Zach and I tried playing this game for our comedy let’s play channel Bingie Gingies. It looked fun and goth and beautiful and introspective, so I was intrigued; and, because we’re trying everything at least once, I got to play it. Immediately I knew it was a bad idea for the channel. There was a lot of reading and our normal up-beat personalities started to drag as we tried to get a feel for the game. The game was warning us from the very beginning when it said “headphones recommended”. We disregarded and charged on.
Upon launching in, we were already skimming text and trying to get to gameplay. But that’s not at all what this game was. We tried to say “Sorry, this isn’t a game for joking about, but that’s our schtick”, but even we couldn’t find a way to twist this into humor. This game isn’t for that. And if that’s what you want from me, then close this now. We tried forging ahead and it made me feel squeamish. It wasn’t right and the game was putting my teeth on edge. We managed 20 minutes of gameplay and called it quits, opting to put the game down and relenting that maybe it would be a better solo experience. So, later that day I snuck back upstairs to play it myself.
Trying it again, but this time doing it right
I nestled myself into the recording room, lights off and blinds drawn, a fan going so I was slightly chilly, and put on my headphones. The music was haunting and light and lilting. Beautiful. It set the mood for what would be a somber experience. Instead of the frantic skimming I did previously with Zach, I read every word and got to know the story. In an hour I had a full experience that brought out a range of emotions and it was a complete, worthwhile experience.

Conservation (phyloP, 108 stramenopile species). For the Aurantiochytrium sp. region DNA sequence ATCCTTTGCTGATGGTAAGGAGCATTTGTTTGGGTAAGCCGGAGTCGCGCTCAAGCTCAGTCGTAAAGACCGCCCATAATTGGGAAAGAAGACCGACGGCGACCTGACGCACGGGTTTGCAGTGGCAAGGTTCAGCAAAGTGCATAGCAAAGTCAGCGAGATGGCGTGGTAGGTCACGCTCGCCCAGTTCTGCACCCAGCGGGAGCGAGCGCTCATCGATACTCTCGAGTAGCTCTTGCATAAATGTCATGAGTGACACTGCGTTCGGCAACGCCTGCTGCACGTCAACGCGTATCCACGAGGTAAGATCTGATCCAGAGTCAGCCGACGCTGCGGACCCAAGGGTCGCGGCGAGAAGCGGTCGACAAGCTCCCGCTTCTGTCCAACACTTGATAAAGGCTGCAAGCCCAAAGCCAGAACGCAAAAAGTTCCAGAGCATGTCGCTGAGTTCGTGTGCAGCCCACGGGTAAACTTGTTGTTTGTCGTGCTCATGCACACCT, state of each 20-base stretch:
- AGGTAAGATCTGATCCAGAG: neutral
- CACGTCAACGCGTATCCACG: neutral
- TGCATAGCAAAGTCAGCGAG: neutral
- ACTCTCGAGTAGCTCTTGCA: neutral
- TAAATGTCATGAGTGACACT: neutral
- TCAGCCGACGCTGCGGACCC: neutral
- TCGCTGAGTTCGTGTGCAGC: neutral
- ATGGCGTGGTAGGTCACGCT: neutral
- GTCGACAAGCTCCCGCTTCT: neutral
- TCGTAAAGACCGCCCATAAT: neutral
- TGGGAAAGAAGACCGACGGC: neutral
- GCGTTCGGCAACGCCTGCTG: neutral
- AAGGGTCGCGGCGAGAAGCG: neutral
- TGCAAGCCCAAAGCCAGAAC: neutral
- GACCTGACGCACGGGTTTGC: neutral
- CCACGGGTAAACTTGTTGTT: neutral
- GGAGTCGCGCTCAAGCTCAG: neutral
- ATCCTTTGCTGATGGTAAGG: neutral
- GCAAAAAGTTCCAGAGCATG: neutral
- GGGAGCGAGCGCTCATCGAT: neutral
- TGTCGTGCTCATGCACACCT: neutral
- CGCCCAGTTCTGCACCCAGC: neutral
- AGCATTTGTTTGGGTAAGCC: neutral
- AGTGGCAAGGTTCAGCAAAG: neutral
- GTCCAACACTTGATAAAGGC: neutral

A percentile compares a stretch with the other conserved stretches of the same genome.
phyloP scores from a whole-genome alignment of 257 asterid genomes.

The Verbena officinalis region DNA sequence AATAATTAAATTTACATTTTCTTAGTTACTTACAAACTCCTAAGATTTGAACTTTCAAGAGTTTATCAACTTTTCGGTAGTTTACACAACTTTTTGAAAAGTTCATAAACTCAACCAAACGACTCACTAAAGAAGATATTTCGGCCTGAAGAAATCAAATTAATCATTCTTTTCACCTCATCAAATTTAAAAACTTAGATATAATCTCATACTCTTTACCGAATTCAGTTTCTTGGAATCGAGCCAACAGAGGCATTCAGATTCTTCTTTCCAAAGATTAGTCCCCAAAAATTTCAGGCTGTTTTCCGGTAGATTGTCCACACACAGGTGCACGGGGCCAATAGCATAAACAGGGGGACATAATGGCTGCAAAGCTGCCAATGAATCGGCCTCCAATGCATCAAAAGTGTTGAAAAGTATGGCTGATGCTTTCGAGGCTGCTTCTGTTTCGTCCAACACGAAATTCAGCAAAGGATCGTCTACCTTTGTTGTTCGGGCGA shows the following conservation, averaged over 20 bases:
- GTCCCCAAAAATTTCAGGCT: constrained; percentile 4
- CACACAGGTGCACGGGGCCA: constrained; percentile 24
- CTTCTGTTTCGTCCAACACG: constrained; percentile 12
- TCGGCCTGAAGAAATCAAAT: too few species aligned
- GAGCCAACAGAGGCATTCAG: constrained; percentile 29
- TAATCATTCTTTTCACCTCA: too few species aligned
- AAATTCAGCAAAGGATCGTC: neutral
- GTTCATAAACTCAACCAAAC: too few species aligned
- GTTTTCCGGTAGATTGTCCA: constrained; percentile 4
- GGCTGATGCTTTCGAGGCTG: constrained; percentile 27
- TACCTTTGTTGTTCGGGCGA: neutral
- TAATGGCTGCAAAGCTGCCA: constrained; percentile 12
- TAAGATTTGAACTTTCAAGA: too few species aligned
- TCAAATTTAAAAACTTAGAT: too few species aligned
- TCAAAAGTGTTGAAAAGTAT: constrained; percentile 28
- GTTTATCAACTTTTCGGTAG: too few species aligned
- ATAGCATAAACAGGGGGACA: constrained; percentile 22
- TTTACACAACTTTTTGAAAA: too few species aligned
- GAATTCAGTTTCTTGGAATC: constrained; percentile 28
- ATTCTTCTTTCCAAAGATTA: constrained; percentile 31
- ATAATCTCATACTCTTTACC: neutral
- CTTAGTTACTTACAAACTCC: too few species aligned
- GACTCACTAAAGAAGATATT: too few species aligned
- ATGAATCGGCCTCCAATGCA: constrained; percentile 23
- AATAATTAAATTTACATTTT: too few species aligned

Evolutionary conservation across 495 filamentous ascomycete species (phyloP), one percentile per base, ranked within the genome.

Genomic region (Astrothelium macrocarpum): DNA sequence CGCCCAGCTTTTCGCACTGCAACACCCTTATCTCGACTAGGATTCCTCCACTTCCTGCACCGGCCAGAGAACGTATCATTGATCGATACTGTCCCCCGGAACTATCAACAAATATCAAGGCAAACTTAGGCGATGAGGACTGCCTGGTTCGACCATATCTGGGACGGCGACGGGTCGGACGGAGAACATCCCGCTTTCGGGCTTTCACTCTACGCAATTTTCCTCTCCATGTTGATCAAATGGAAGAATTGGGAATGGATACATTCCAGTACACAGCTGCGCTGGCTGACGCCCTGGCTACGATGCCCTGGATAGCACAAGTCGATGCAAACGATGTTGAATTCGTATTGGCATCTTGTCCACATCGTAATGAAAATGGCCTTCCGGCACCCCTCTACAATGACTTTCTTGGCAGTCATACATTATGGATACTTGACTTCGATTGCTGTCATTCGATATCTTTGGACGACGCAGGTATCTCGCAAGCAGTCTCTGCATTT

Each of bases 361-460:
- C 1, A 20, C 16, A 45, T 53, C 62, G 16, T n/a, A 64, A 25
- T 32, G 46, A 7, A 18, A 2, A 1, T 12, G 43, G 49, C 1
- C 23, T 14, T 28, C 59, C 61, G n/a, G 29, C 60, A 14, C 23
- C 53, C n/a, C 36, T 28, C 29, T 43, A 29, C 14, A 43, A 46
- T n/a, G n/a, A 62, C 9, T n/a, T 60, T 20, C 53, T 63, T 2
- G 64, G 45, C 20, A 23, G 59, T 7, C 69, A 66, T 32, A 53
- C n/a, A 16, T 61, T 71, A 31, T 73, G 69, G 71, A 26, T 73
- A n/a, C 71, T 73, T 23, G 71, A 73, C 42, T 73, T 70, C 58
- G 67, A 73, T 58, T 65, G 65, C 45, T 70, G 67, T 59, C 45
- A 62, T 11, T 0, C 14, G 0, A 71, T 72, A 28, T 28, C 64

I want to address the emails your character receives. This is the real meat of the game. If you don’t read them and just handle the bodies it’s going to be a really, really boring game. You’ll begin to know exactly what to do with the bodies and perform rote gestures, not even reading the guidance text anymore. But the emails tell everything you need to know and the bits of gameplay in between really punctuate and give you time to think about it.
One of the monthly emails always comes from a newsletter and it’s filled with all sorts of information. Oh, did I forget to mention? This game is secretly educational and wholesome. I learned that there are issues with trans and LGBTQ+ individuals trying to get buried. If they don’t have a legal will setup, their family can have them dressed and groomed as a gender that is not theirs, or buried under a name the individual would not have preferred. Some states take baby steps into protecting people even in death, but it’s something I hadn’t even thought of. I never really thought of that privilege that I have. I learned a lot of other things, but that’s one of the things that has been rattling in my brain since I played Mortician’s Tale.